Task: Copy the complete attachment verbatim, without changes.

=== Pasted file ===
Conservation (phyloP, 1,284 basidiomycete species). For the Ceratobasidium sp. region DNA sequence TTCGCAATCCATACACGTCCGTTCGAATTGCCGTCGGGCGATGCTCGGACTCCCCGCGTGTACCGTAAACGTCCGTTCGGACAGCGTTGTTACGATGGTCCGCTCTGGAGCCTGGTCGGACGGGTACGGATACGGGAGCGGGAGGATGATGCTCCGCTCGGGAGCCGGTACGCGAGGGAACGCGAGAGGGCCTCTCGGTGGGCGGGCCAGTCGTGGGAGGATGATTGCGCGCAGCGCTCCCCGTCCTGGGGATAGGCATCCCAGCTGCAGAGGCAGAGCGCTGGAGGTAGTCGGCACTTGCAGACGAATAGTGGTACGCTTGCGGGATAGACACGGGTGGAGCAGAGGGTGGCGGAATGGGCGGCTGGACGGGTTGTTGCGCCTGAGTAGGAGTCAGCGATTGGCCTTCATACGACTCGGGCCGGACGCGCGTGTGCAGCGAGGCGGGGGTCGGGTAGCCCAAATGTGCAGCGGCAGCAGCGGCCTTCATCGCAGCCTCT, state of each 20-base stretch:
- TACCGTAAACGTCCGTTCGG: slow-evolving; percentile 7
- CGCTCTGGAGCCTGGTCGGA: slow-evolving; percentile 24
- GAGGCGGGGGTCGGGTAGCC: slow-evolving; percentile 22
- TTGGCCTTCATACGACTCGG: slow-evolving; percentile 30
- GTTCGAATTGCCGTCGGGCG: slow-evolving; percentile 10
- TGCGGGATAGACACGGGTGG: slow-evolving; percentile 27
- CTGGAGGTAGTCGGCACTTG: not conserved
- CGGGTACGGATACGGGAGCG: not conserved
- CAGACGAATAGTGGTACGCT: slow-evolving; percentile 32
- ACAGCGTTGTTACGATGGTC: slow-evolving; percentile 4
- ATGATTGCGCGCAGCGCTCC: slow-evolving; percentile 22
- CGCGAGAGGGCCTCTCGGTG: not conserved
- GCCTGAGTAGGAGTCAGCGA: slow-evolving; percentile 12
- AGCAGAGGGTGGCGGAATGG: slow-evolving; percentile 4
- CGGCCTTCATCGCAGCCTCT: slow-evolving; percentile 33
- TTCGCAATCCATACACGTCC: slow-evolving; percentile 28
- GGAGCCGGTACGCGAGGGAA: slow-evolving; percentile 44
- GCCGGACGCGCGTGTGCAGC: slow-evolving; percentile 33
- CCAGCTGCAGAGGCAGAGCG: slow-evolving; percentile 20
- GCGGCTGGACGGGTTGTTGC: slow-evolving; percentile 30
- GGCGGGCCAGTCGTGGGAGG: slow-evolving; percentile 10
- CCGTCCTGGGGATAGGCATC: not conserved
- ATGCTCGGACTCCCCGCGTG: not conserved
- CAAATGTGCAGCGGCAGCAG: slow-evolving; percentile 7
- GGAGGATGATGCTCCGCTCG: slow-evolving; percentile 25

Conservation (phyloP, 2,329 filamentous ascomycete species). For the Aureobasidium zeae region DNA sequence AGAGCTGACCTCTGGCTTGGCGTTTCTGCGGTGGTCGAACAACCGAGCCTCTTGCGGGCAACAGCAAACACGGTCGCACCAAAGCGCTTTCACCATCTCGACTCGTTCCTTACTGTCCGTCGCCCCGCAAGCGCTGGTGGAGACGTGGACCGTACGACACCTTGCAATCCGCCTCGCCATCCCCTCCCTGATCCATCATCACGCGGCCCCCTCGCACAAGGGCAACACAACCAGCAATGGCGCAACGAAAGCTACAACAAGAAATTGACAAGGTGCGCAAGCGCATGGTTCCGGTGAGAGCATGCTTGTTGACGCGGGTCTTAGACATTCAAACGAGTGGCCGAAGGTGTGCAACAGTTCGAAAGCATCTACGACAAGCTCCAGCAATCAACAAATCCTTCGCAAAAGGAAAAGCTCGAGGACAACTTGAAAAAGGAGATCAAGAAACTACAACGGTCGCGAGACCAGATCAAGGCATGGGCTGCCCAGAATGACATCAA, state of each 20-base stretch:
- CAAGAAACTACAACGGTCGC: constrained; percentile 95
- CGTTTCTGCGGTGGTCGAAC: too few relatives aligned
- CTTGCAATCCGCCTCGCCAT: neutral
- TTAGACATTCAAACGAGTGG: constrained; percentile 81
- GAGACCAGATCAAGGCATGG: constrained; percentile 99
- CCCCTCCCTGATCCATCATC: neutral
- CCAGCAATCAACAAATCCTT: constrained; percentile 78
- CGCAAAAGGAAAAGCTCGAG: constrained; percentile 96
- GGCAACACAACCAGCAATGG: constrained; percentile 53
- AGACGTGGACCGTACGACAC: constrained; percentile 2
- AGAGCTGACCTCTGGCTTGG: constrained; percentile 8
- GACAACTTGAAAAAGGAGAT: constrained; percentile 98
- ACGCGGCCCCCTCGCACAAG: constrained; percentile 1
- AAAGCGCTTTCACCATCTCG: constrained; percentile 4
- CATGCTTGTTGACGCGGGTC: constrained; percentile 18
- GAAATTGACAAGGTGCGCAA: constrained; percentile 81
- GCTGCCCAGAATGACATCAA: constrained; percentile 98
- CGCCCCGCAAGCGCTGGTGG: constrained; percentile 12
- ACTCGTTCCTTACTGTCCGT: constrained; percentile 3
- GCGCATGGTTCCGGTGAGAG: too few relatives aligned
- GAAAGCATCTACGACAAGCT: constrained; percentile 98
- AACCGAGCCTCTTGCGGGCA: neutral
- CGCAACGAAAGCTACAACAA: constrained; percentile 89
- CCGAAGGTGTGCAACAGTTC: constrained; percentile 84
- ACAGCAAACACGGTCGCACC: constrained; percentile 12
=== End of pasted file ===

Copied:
Conservation (phyloP, 1,284 basidiomycete species). For the Ceratobasidium sp. region DNA sequence TTCGCAATCCATACACGTCCGTTCGAATTGCCGTCGGGCGATGCTCGGACTCCCCGCGTGTACCGTAAACGTCCGTTCGGACAGCGTTGTTACGATGGTCCGCTCTGGAGCCTGGTCGGACGGGTACGGATACGGGAGCGGGAGGATGATGCTCCGCTCGGGAGCCGGTACGCGAGGGAACGCGAGAGGGCCTCTCGGTGGGCGGGCCAGTCGTGGGAGGATGATTGCGCGCAGCGCTCCCCGTCCTGGGGATAGGCATCCCAGCTGCAGAGGCAGAGCGCTGGAGGTAGTCGGCACTTGCAGACGAATAGTGGTACGCTTGCGGGATAGACACGGGTGGAGCAGAGGGTGGCGGAATGGGCGGCTGGACGGGTTGTTGCGCCTGAGTAGGAGTCAGCGATTGGCCTTCATACGACTCGGGCCGGACGCGCGTGTGCAGCGAGGCGGGGGTCGGGTAGCCCAAATGTGCAGCGGCAGCAGCGGCCTTCATCGCAGCCTCT, state of each 20-base stretch:
- TACCGTAAACGTCCGTTCGG: slow-evolving; percentile 7
- CGCTCTGGAGCCTGGTCGGA: slow-evolving; percentile 24
- GAGGCGGGGGTCGGGTAGCC: slow-evolving; percentile 22
- TTGGCCTTCATACGACTCGG: slow-evolving; percentile 30
- GTTCGAATTGCCGTCGGGCG: slow-evolving; percentile 10
- TGCGGGATAGACACGGGTGG: slow-evolving; percentile 27
- CTGGAGGTAGTCGGCACTTG: not conserved
- CGGGTACGGATACGGGAGCG: not conserved
- CAGACGAATAGTGGTACGCT: slow-evolving; percentile 32
- ACAGCGTTGTTACGATGGTC: slow-evolving; percentile 4
- ATGATTGCGCGCAGCGCTCC: slow-evolving; percentile 22
- CGCGAGAGGGCCTCTCGGTG: not conserved
- GCCTGAGTAGGAGTCAGCGA: slow-evolving; percentile 12
- AGCAGAGGGTGGCGGAATGG: slow-evolving; percentile 4
- CGGCCTTCATCGCAGCCTCT: slow-evolving; percentile 33
- TTCGCAATCCATACACGTCC: slow-evolving; percentile 28
- GGAGCCGGTACGCGAGGGAA: slow-evolving; percentile 44
- GCCGGACGCGCGTGTGCAGC: slow-evolving; percentile 33
- CCAGCTGCAGAGGCAGAGCG: slow-evolving; percentile 20
- GCGGCTGGACGGGTTGTTGC: slow-evolving; percentile 30
- GGCGGGCCAGTCGTGGGAGG: slow-evolving; percentile 10
- CCGTCCTGGGGATAGGCATC: not conserved
- ATGCTCGGACTCCCCGCGTG: not conserved
- CAAATGTGCAGCGGCAGCAG: slow-evolving; percentile 7
- GGAGGATGATGCTCCGCTCG: slow-evolving; percentile 25

Conservation (phyloP, 2,329 filamentous ascomycete species). For the Aureobasidium zeae region DNA sequence AGAGCTGACCTCTGGCTTGGCGTTTCTGCGGTGGTCGAACAACCGAGCCTCTTGCGGGCAACAGCAAACACGGTCGCACCAAAGCGCTTTCACCATCTCGACTCGTTCCTTACTGTCCGTCGCCCCGCAAGCGCTGGTGGAGACGTGGACCGTACGACACCTTGCAATCCGCCTCGCCATCCCCTCCCTGATCCATCATCACGCGGCCCCCTCGCACAAGGGCAACACAACCAGCAATGGCGCAACGAAAGCTACAACAAGAAATTGACAAGGTGCGCAAGCGCATGGTTCCGGTGAGAGCATGCTTGTTGACGCGGGTCTTAGACATTCAAACGAGTGGCCGAAGGTGTGCAACAGTTCGAAAGCATCTACGACAAGCTCCAGCAATCAACAAATCCTTCGCAAAAGGAAAAGCTCGAGGACAACTTGAAAAAGGAGATCAAGAAACTACAACGGTCGCGAGACCAGATCAAGGCATGGGCTGCCCAGAATGACATCAA, state of each 20-base stretch:
- CAAGAAACTACAACGGTCGC: constrained; percentile 95
- CGTTTCTGCGGTGGTCGAAC: too few relatives aligned
- CTTGCAATCCGCCTCGCCAT: neutral
- TTAGACATTCAAACGAGTGG: constrained; percentile 81
- GAGACCAGATCAAGGCATGG: constrained; percentile 99
- CCCCTCCCTGATCCATCATC: neutral
- CCAGCAATCAACAAATCCTT: constrained; percentile 78
- CGCAAAAGGAAAAGCTCGAG: constrained; percentile 96
- GGCAACACAACCAGCAATGG: constrained; percentile 53
- AGACGTGGACCGTACGACAC: constrained; percentile 2
- AGAGCTGACCTCTGGCTTGG: constrained; percentile 8
- GACAACTTGAAAAAGGAGAT: constrained; percentile 98
- ACGCGGCCCCCTCGCACAAG: constrained; percentile 1
- AAAGCGCTTTCACCATCTCG: constrained; percentile 4
- CATGCTTGTTGACGCGGGTC: constrained; percentile 18
- GAAATTGACAAGGTGCGCAA: constrained; percentile 81
- GCTGCCCAGAATGACATCAA: constrained; percentile 98
- CGCCCCGCAAGCGCTGGTGG: constrained; percentile 12
- ACTCGTTCCTTACTGTCCGT: constrained; percentile 3
- GCGCATGGTTCCGGTGAGAG: too few relatives aligned
- GAAAGCATCTACGACAAGCT: constrained; percentile 98
- AACCGAGCCTCTTGCGGGCA: neutral
- CGCAACGAAAGCTACAACAA: constrained; percentile 89
- CCGAAGGTGTGCAACAGTTC: constrained; percentile 84
- ACAGCAAACACGGTCGCACC: constrained; percentile 12